Friends and family remember loved ones on the Dignity Memorial V - WRBL

Friends and family remember loved ones on the Dignity Memorial Vietnam Wall

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COLUMBUS, Ga. - The Dignity Memorial Vietnam wall is taking a break from traveling. It's home for the next 5 years will be at the National Infantry Museum just outside the gates of Fort Benning. Hundreds of Vietnam veterans, families and friends came out to the dedication ceremony Friday morning to honor the men and women who gave the ultimate sacrifice for this country. The ceremony took place immediately after a new group of infantry soldiers graduated. Retired General Barry McCaffrey says the dedicated could not have come at a better time.

"The central opportunity to dedicate this wall. 58,000 some odd killed in action. It's an amazing statement to these wonderful young men who stepped forward to defend us in the future," said McCaffrey.

The wall is a 3/4 scale replica of the Vietnam memorial in Washington D.C. It's traveled to more than 200 cities across the United State for more than 20 years.

But Friday marked the first opportunity for many men and women to view their loved one's names on the Dignity Memorial Vietnam Wall. It was an unforgettable experience for many veterans, finally given the opportunity to honor and remember their fallen friends in a tangible way.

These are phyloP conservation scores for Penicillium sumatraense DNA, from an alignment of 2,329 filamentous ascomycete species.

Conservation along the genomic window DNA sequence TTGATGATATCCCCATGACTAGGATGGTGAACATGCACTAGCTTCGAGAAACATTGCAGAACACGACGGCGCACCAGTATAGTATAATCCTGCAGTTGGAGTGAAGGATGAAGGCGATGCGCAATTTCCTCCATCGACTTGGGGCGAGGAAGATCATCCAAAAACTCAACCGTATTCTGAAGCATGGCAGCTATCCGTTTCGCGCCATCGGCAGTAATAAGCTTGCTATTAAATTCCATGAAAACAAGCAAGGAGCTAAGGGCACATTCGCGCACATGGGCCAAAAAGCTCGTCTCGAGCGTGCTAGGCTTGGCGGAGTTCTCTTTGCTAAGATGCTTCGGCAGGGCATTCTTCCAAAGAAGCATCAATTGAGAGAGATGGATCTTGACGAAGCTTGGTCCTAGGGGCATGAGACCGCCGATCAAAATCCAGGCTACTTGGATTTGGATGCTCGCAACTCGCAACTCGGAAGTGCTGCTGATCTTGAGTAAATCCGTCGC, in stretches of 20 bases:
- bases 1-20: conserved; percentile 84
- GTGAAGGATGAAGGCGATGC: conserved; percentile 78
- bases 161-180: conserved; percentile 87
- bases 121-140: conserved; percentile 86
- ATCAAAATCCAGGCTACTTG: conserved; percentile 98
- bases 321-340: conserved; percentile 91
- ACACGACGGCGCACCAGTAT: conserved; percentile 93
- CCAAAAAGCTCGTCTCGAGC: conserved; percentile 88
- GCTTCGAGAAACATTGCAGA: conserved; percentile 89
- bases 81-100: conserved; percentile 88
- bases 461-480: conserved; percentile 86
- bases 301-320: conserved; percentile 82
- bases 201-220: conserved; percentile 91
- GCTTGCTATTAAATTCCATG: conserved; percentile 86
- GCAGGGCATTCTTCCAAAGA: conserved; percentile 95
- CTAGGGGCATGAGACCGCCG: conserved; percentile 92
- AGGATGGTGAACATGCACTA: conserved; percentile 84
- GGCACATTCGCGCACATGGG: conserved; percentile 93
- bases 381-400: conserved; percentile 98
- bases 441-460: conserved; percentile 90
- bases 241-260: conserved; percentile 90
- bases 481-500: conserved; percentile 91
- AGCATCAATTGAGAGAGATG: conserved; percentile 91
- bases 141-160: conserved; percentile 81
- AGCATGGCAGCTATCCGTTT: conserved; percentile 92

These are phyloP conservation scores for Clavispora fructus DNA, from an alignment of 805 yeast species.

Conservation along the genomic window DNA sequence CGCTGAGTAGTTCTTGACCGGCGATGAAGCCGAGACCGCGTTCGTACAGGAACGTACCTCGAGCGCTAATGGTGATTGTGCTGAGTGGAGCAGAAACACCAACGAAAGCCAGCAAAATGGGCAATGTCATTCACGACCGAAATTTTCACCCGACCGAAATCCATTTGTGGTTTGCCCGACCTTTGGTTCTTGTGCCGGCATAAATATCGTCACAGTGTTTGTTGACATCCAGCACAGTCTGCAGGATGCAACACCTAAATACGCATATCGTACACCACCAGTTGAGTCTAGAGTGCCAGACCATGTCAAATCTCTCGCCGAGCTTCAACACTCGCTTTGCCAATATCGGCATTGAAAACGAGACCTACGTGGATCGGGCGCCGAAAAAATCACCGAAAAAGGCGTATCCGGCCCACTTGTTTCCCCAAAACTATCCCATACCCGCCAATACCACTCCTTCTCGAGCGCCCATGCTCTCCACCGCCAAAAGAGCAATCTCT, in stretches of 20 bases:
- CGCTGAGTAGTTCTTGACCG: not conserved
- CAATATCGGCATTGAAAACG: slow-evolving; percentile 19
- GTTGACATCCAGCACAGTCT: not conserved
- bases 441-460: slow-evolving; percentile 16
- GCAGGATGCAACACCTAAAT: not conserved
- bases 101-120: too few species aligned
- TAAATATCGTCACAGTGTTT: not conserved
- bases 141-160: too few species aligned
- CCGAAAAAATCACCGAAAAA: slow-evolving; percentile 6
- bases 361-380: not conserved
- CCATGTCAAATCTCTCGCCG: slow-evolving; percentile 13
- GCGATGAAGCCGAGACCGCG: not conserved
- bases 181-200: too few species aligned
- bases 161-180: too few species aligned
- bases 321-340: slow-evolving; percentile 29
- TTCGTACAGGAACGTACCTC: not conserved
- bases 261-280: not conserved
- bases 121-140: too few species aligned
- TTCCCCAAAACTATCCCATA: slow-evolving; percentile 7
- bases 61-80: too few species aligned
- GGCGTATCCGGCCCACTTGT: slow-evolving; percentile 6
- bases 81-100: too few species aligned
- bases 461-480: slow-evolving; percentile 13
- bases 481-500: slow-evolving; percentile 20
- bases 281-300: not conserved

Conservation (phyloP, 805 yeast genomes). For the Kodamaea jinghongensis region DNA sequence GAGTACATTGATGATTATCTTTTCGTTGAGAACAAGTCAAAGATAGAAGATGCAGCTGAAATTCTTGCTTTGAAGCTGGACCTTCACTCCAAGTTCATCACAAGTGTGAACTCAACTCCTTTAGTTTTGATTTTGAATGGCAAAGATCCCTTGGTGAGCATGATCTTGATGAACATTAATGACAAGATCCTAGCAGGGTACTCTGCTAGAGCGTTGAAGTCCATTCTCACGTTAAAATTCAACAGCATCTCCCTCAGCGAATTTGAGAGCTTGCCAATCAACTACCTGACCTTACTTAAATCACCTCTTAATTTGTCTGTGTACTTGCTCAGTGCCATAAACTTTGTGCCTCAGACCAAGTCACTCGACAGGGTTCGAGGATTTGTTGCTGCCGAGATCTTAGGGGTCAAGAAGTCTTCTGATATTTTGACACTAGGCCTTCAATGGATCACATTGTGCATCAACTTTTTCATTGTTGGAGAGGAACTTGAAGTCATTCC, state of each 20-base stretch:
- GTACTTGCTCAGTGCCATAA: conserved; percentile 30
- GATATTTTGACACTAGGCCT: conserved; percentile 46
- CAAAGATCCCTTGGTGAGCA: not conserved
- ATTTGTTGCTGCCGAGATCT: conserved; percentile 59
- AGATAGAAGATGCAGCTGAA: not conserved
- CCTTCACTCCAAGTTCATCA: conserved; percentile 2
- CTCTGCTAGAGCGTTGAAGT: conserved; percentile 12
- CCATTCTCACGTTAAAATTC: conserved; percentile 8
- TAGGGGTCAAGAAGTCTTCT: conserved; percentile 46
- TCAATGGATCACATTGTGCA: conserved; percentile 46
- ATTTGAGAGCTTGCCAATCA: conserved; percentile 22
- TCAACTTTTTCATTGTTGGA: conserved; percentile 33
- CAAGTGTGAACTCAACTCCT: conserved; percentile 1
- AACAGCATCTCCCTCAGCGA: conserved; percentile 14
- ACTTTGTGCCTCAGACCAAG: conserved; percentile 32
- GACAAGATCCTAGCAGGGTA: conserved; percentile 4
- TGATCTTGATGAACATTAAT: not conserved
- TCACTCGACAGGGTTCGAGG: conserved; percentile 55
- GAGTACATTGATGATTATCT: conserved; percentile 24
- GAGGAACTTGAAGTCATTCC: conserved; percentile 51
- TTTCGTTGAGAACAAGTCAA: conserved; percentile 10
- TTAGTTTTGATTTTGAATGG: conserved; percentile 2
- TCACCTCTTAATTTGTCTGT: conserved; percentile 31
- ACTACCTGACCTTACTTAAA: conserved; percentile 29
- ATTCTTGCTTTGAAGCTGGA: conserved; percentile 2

What's in a name? Like this one, Gary H. Rogers. It may not mean much to you but for David Icard its the reason he joined the Marine Corp.

"He was a friend of min and he was in the Marines at the time when I graduated from high school in 1964. He talked me into going into the Marine Corp and I went through Paris Island in 1964," said Icard.

Icard remembers good times with his friend Gary. Hunting and fishing while he was home on leave. At the dedication ceremony Friday morning, Icard was able to see his friend's name on the wall for the first time. He drove all the way from Marion County for the experience.

"It doesn't feel good that he's not here but it makes me feel great that they are honoring the Vietnam veterans,' said Icard.

Icard is one of the hundreds of people who came to Columbus Friday morning to remember their loved ones. Visitors were able to see the names of their fallen service members. Some spent a couple of precious moments etching the names to keep for themselves. Many in attendance had a number of comrades whose names are memorialized. Retired Lieutenant Colonel Orson Swindle is one of them. He served in the Vietnam war and visits the memorial in Washington D.C. frequently. He says every time he goes to the wall it's like visiting old friends.

"It's memories everywhere. It's about remembering. That's what it's all about. I think it's important that we make an effort to always remember because if you forget it's gone," said Swindle.

The wall arrived in Columbus just a couple weeks ago. It was escorted by more than 1,000 motorcyclists.

Naomi Keitt

Naomi Keitt focuses on education reporting for WRBL News 3. More>>

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